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Meyerhofer v. Empire Fire & Marine Insurance Co

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Brief Fact Summary. An attorney named as a defendant in a securities law violation case wants to be able to use attorney-client privileged information to demonstrate his nonparticipation in the wrongful acts alleged by Plaintiffs.

Synopsis of Rule of Law. An attorney’s right to reveal previously privileged information to insulate himself from liability for alleged wrongdoing.

Points of Law - Legal Principles in this Case for Law Students.

DR4-101 (C)(4) provides in pertinent part: (C) A lawyer may reveal: (4) Confidences or secrets necessary to defend himself or his employees or associates against an accusation of wrongful conduct.

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Facts. Attorney Charles Goldberg was named as a defendant along with the insurance company that he had advised in this suit brought by a shareholder claiming a number of securities law violations. Goldberg argues that he was not a party to this wrongdoing, and wants to be able to use a copy of an affidavit previously submitted to the SEC to prove this. His co-defendants seek to enjoin the production of this information.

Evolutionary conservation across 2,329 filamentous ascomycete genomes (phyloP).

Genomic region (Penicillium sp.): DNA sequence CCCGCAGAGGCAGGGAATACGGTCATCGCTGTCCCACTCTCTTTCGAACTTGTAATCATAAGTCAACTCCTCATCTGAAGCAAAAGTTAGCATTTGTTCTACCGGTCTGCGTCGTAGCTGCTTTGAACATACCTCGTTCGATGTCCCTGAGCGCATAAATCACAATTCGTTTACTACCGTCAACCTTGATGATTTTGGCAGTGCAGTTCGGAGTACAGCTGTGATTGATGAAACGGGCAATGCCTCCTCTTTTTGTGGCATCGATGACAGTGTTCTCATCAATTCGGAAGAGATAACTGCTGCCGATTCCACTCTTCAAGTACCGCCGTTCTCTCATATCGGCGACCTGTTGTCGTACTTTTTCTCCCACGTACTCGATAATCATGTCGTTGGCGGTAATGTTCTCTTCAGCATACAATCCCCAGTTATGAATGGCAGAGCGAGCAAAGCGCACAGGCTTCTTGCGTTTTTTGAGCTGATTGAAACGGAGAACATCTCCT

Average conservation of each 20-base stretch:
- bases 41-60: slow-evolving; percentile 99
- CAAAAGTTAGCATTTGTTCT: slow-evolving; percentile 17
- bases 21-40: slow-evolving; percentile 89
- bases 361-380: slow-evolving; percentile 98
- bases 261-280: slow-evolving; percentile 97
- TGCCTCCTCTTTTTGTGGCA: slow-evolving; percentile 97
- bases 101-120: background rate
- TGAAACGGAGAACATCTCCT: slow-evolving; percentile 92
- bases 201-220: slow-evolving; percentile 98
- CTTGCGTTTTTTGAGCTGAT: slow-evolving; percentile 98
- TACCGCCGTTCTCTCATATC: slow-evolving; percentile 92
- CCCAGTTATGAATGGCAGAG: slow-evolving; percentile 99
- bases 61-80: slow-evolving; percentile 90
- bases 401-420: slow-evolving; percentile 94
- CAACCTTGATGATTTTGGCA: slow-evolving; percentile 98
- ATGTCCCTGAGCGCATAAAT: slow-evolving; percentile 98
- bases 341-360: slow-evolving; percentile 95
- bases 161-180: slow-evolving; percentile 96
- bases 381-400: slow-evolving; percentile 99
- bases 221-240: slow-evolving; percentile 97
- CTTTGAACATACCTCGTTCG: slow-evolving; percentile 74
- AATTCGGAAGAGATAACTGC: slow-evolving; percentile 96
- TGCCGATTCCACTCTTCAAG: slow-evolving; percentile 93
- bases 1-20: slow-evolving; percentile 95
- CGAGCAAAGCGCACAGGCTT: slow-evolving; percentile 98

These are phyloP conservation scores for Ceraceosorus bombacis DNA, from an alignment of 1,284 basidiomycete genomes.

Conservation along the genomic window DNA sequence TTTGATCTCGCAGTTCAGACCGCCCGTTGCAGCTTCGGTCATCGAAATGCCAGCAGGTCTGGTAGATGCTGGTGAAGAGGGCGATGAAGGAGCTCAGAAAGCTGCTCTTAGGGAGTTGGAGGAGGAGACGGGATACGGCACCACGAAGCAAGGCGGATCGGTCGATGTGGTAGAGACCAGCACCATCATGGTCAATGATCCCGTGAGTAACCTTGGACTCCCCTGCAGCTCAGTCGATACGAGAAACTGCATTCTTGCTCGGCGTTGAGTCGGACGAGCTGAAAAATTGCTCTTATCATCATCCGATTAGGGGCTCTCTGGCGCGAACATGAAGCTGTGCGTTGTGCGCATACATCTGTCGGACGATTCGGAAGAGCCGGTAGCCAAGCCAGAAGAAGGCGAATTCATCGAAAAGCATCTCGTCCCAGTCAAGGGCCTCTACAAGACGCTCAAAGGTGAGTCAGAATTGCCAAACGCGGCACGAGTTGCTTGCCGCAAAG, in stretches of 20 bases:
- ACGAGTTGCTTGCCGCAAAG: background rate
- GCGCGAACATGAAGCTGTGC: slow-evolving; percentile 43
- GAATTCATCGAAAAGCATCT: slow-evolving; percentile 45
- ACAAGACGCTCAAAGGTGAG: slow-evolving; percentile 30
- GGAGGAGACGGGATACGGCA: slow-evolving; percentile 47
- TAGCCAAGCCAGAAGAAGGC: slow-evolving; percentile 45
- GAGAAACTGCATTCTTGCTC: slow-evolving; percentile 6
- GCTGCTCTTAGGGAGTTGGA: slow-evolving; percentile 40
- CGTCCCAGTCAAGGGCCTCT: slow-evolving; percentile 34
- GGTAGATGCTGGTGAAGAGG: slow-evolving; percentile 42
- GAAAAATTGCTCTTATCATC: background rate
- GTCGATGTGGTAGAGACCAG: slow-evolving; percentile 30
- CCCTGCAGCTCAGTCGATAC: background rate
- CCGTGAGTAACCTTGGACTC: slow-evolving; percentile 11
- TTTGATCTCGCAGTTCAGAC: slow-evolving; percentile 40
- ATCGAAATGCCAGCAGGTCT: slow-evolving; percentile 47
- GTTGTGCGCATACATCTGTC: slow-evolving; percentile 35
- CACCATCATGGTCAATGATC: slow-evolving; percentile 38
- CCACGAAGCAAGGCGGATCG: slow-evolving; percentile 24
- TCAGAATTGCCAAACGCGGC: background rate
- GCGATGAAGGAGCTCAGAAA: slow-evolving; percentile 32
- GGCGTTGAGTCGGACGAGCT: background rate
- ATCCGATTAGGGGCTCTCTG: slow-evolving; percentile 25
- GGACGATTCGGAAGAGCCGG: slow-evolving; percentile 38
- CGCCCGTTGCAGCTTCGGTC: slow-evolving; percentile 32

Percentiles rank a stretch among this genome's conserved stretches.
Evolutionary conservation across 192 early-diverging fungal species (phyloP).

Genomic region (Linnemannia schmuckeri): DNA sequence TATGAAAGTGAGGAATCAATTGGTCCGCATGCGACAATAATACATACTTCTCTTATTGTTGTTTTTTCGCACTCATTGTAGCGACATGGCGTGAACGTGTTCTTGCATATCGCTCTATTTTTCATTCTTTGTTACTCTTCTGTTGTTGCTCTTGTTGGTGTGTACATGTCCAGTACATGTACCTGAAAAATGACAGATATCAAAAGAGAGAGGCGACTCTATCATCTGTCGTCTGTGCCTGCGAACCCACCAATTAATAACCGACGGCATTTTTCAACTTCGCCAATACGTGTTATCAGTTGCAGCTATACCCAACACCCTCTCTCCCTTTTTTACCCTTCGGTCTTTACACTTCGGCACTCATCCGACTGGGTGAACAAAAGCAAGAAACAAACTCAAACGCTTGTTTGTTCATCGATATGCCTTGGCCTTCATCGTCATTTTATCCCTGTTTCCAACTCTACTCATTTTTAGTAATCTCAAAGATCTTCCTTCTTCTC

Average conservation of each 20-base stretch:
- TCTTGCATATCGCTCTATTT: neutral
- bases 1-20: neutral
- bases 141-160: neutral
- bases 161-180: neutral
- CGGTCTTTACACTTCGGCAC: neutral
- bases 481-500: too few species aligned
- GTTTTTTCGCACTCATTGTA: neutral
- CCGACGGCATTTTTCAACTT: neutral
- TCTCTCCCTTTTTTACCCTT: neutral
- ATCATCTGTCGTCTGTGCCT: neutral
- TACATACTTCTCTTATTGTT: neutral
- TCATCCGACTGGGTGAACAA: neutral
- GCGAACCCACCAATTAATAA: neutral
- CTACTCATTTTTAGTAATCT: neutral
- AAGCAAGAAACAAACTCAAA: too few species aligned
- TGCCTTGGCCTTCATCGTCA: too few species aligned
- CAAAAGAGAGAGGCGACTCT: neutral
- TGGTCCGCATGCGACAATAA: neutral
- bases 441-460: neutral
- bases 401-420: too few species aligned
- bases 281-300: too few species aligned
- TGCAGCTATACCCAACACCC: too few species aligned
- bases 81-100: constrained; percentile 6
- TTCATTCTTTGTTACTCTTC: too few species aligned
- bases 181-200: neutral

Issue. Was Goldberg justified in making this information public once he learned that he had been included as a co-defendant?

Held. Yes. An attorneys may circumvent the attorney-client privilege if the previously privileged information would protect them from allegations of wrongdoing.

Discussion. This is the only exception to the attorney-client privilege in which the attorney is allowed to waive the privilege. The privilege is otherwise solely at the client’s discretion.

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